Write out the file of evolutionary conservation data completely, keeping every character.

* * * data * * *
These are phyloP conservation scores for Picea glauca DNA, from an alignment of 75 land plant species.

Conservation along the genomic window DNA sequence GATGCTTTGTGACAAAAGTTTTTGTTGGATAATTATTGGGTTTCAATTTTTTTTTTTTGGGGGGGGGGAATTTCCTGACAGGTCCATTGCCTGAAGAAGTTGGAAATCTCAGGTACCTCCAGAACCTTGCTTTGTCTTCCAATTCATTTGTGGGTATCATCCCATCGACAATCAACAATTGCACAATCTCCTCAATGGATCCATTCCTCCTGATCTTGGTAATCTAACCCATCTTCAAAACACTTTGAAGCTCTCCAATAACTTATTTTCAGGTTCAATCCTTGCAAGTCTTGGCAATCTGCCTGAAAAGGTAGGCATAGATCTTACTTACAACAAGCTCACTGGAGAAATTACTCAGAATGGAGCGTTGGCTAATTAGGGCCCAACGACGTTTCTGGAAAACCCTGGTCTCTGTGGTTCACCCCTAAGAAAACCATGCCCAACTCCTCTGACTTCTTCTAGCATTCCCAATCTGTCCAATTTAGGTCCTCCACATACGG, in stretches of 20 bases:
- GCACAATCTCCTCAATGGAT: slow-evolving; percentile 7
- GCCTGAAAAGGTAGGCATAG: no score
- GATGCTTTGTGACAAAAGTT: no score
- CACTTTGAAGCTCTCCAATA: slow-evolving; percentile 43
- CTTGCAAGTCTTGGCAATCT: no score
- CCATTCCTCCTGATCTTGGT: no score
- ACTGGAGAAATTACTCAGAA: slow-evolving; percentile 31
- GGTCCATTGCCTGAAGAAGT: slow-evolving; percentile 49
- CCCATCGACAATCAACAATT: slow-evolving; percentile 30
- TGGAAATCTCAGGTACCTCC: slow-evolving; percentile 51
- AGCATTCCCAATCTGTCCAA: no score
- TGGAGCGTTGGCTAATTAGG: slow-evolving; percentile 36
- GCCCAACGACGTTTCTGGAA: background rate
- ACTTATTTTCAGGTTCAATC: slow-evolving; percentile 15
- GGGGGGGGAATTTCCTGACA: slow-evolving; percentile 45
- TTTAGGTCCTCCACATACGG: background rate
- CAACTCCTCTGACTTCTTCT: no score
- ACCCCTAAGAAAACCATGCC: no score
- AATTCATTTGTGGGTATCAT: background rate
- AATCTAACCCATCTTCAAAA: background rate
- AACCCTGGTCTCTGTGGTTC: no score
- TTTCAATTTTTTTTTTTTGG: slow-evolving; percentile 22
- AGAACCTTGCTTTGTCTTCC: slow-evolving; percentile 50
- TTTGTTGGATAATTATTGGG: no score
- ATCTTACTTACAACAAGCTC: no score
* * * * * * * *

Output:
These are phyloP conservation scores for Picea glauca DNA, from an alignment of 75 land plant species.

Conservation along the genomic window DNA sequence GATGCTTTGTGACAAAAGTTTTTGTTGGATAATTATTGGGTTTCAATTTTTTTTTTTTGGGGGGGGGGAATTTCCTGACAGGTCCATTGCCTGAAGAAGTTGGAAATCTCAGGTACCTCCAGAACCTTGCTTTGTCTTCCAATTCATTTGTGGGTATCATCCCATCGACAATCAACAATTGCACAATCTCCTCAATGGATCCATTCCTCCTGATCTTGGTAATCTAACCCATCTTCAAAACACTTTGAAGCTCTCCAATAACTTATTTTCAGGTTCAATCCTTGCAAGTCTTGGCAATCTGCCTGAAAAGGTAGGCATAGATCTTACTTACAACAAGCTCACTGGAGAAATTACTCAGAATGGAGCGTTGGCTAATTAGGGCCCAACGACGTTTCTGGAAAACCCTGGTCTCTGTGGTTCACCCCTAAGAAAACCATGCCCAACTCCTCTGACTTCTTCTAGCATTCCCAATCTGTCCAATTTAGGTCCTCCACATACGG, in stretches of 20 bases:
- GCACAATCTCCTCAATGGAT: slow-evolving; percentile 7
- GCCTGAAAAGGTAGGCATAG: no score
- GATGCTTTGTGACAAAAGTT: no score
- CACTTTGAAGCTCTCCAATA: slow-evolving; percentile 43
- CTTGCAAGTCTTGGCAATCT: no score
- CCATTCCTCCTGATCTTGGT: no score
- ACTGGAGAAATTACTCAGAA: slow-evolving; percentile 31
- GGTCCATTGCCTGAAGAAGT: slow-evolving; percentile 49
- CCCATCGACAATCAACAATT: slow-evolving; percentile 30
- TGGAAATCTCAGGTACCTCC: slow-evolving; percentile 51
- AGCATTCCCAATCTGTCCAA: no score
- TGGAGCGTTGGCTAATTAGG: slow-evolving; percentile 36
- GCCCAACGACGTTTCTGGAA: background rate
- ACTTATTTTCAGGTTCAATC: slow-evolving; percentile 15
- GGGGGGGGAATTTCCTGACA: slow-evolving; percentile 45
- TTTAGGTCCTCCACATACGG: background rate
- CAACTCCTCTGACTTCTTCT: no score
- ACCCCTAAGAAAACCATGCC: no score
- AATTCATTTGTGGGTATCAT: background rate
- AATCTAACCCATCTTCAAAA: background rate
- AACCCTGGTCTCTGTGGTTC: no score
- TTTCAATTTTTTTTTTTTGG: slow-evolving; percentile 22
- AGAACCTTGCTTTGTCTTCC: slow-evolving; percentile 50
- TTTGTTGGATAATTATTGGG: no score
- ATCTTACTTACAACAAGCTC: no score